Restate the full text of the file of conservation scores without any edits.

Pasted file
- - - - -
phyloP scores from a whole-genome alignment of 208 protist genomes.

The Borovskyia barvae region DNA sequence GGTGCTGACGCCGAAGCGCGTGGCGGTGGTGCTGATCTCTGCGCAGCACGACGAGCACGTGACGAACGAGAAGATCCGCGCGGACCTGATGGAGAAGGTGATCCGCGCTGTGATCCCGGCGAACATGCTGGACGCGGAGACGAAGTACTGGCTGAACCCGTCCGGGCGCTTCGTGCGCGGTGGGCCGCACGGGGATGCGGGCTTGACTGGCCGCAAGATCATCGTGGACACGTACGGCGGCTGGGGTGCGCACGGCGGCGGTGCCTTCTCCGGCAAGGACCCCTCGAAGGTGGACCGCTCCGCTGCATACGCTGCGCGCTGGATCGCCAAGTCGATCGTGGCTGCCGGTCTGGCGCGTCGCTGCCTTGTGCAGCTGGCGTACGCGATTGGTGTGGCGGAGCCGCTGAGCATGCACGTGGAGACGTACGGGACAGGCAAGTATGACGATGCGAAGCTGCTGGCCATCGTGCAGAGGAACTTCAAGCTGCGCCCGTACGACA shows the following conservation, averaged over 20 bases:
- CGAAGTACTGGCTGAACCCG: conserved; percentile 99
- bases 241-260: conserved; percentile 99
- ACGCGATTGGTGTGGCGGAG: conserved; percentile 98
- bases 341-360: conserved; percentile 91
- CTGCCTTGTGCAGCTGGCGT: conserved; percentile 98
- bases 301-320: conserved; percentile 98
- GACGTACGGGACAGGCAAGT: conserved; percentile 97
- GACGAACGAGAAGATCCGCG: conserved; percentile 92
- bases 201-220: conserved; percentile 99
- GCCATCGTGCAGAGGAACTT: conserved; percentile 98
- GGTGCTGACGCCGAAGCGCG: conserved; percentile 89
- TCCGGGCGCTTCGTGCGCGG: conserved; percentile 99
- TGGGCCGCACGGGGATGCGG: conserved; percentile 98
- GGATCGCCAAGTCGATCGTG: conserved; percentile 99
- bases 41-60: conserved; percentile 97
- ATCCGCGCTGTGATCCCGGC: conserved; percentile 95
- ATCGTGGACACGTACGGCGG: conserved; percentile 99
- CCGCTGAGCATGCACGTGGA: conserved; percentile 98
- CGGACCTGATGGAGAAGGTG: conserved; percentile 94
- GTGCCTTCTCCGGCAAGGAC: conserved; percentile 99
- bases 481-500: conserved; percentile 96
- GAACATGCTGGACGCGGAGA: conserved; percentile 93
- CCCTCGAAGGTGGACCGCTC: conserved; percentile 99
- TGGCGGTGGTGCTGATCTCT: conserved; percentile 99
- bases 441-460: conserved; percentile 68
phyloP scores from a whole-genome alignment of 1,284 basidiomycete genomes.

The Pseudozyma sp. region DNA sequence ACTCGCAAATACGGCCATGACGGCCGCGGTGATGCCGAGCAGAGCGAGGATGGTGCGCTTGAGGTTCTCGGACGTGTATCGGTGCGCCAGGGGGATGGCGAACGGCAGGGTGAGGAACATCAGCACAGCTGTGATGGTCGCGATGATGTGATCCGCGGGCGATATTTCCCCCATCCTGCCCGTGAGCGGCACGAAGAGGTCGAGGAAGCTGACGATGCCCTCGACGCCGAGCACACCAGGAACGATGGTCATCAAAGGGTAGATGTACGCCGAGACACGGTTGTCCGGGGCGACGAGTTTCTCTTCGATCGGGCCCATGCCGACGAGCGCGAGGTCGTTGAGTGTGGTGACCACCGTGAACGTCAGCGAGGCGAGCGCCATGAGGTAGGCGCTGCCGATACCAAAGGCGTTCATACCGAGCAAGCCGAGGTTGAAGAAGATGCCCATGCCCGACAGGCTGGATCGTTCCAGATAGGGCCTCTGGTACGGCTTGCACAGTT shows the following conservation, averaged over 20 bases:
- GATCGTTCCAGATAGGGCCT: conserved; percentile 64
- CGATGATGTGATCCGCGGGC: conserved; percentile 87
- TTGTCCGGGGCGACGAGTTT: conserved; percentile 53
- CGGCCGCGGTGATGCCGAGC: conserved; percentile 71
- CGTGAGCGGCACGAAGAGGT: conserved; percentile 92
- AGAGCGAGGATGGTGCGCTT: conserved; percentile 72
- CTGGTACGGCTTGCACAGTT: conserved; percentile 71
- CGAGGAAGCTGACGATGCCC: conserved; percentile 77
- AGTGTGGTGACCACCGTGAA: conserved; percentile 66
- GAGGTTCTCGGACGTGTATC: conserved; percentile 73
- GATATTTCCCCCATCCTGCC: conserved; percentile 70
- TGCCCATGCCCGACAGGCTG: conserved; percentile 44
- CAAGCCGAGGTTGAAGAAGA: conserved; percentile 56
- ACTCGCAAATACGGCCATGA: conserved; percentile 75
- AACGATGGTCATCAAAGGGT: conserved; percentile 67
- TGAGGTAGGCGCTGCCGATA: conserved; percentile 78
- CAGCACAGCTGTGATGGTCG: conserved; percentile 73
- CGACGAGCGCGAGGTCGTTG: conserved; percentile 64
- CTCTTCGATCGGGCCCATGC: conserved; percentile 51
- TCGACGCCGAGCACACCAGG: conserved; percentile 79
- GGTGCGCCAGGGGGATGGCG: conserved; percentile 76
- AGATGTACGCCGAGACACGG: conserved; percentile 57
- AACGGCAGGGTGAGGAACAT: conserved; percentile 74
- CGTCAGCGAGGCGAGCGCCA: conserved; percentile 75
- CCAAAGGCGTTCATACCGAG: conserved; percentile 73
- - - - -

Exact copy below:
phyloP scores from a whole-genome alignment of 208 protist genomes.

The Borovskyia barvae region DNA sequence GGTGCTGACGCCGAAGCGCGTGGCGGTGGTGCTGATCTCTGCGCAGCACGACGAGCACGTGACGAACGAGAAGATCCGCGCGGACCTGATGGAGAAGGTGATCCGCGCTGTGATCCCGGCGAACATGCTGGACGCGGAGACGAAGTACTGGCTGAACCCGTCCGGGCGCTTCGTGCGCGGTGGGCCGCACGGGGATGCGGGCTTGACTGGCCGCAAGATCATCGTGGACACGTACGGCGGCTGGGGTGCGCACGGCGGCGGTGCCTTCTCCGGCAAGGACCCCTCGAAGGTGGACCGCTCCGCTGCATACGCTGCGCGCTGGATCGCCAAGTCGATCGTGGCTGCCGGTCTGGCGCGTCGCTGCCTTGTGCAGCTGGCGTACGCGATTGGTGTGGCGGAGCCGCTGAGCATGCACGTGGAGACGTACGGGACAGGCAAGTATGACGATGCGAAGCTGCTGGCCATCGTGCAGAGGAACTTCAAGCTGCGCCCGTACGACA shows the following conservation, averaged over 20 bases:
- CGAAGTACTGGCTGAACCCG: conserved; percentile 99
- bases 241-260: conserved; percentile 99
- ACGCGATTGGTGTGGCGGAG: conserved; percentile 98
- bases 341-360: conserved; percentile 91
- CTGCCTTGTGCAGCTGGCGT: conserved; percentile 98
- bases 301-320: conserved; percentile 98
- GACGTACGGGACAGGCAAGT: conserved; percentile 97
- GACGAACGAGAAGATCCGCG: conserved; percentile 92
- bases 201-220: conserved; percentile 99
- GCCATCGTGCAGAGGAACTT: conserved; percentile 98
- GGTGCTGACGCCGAAGCGCG: conserved; percentile 89
- TCCGGGCGCTTCGTGCGCGG: conserved; percentile 99
- TGGGCCGCACGGGGATGCGG: conserved; percentile 98
- GGATCGCCAAGTCGATCGTG: conserved; percentile 99
- bases 41-60: conserved; percentile 97
- ATCCGCGCTGTGATCCCGGC: conserved; percentile 95
- ATCGTGGACACGTACGGCGG: conserved; percentile 99
- CCGCTGAGCATGCACGTGGA: conserved; percentile 98
- CGGACCTGATGGAGAAGGTG: conserved; percentile 94
- GTGCCTTCTCCGGCAAGGAC: conserved; percentile 99
- bases 481-500: conserved; percentile 96
- GAACATGCTGGACGCGGAGA: conserved; percentile 93
- CCCTCGAAGGTGGACCGCTC: conserved; percentile 99
- TGGCGGTGGTGCTGATCTCT: conserved; percentile 99
- bases 441-460: conserved; percentile 68
phyloP scores from a whole-genome alignment of 1,284 basidiomycete genomes.

The Pseudozyma sp. region DNA sequence ACTCGCAAATACGGCCATGACGGCCGCGGTGATGCCGAGCAGAGCGAGGATGGTGCGCTTGAGGTTCTCGGACGTGTATCGGTGCGCCAGGGGGATGGCGAACGGCAGGGTGAGGAACATCAGCACAGCTGTGATGGTCGCGATGATGTGATCCGCGGGCGATATTTCCCCCATCCTGCCCGTGAGCGGCACGAAGAGGTCGAGGAAGCTGACGATGCCCTCGACGCCGAGCACACCAGGAACGATGGTCATCAAAGGGTAGATGTACGCCGAGACACGGTTGTCCGGGGCGACGAGTTTCTCTTCGATCGGGCCCATGCCGACGAGCGCGAGGTCGTTGAGTGTGGTGACCACCGTGAACGTCAGCGAGGCGAGCGCCATGAGGTAGGCGCTGCCGATACCAAAGGCGTTCATACCGAGCAAGCCGAGGTTGAAGAAGATGCCCATGCCCGACAGGCTGGATCGTTCCAGATAGGGCCTCTGGTACGGCTTGCACAGTT shows the following conservation, averaged over 20 bases:
- GATCGTTCCAGATAGGGCCT: conserved; percentile 64
- CGATGATGTGATCCGCGGGC: conserved; percentile 87
- TTGTCCGGGGCGACGAGTTT: conserved; percentile 53
- CGGCCGCGGTGATGCCGAGC: conserved; percentile 71
- CGTGAGCGGCACGAAGAGGT: conserved; percentile 92
- AGAGCGAGGATGGTGCGCTT: conserved; percentile 72
- CTGGTACGGCTTGCACAGTT: conserved; percentile 71
- CGAGGAAGCTGACGATGCCC: conserved; percentile 77
- AGTGTGGTGACCACCGTGAA: conserved; percentile 66
- GAGGTTCTCGGACGTGTATC: conserved; percentile 73
- GATATTTCCCCCATCCTGCC: conserved; percentile 70
- TGCCCATGCCCGACAGGCTG: conserved; percentile 44
- CAAGCCGAGGTTGAAGAAGA: conserved; percentile 56
- ACTCGCAAATACGGCCATGA: conserved; percentile 75
- AACGATGGTCATCAAAGGGT: conserved; percentile 67
- TGAGGTAGGCGCTGCCGATA: conserved; percentile 78
- CAGCACAGCTGTGATGGTCG: conserved; percentile 73
- CGACGAGCGCGAGGTCGTTG: conserved; percentile 64
- CTCTTCGATCGGGCCCATGC: conserved; percentile 51
- TCGACGCCGAGCACACCAGG: conserved; percentile 79
- GGTGCGCCAGGGGGATGGCG: conserved; percentile 76
- AGATGTACGCCGAGACACGG: conserved; percentile 57
- AACGGCAGGGTGAGGAACAT: conserved; percentile 74
- CGTCAGCGAGGCGAGCGCCA: conserved; percentile 75
- CCAAAGGCGTTCATACCGAG: conserved; percentile 73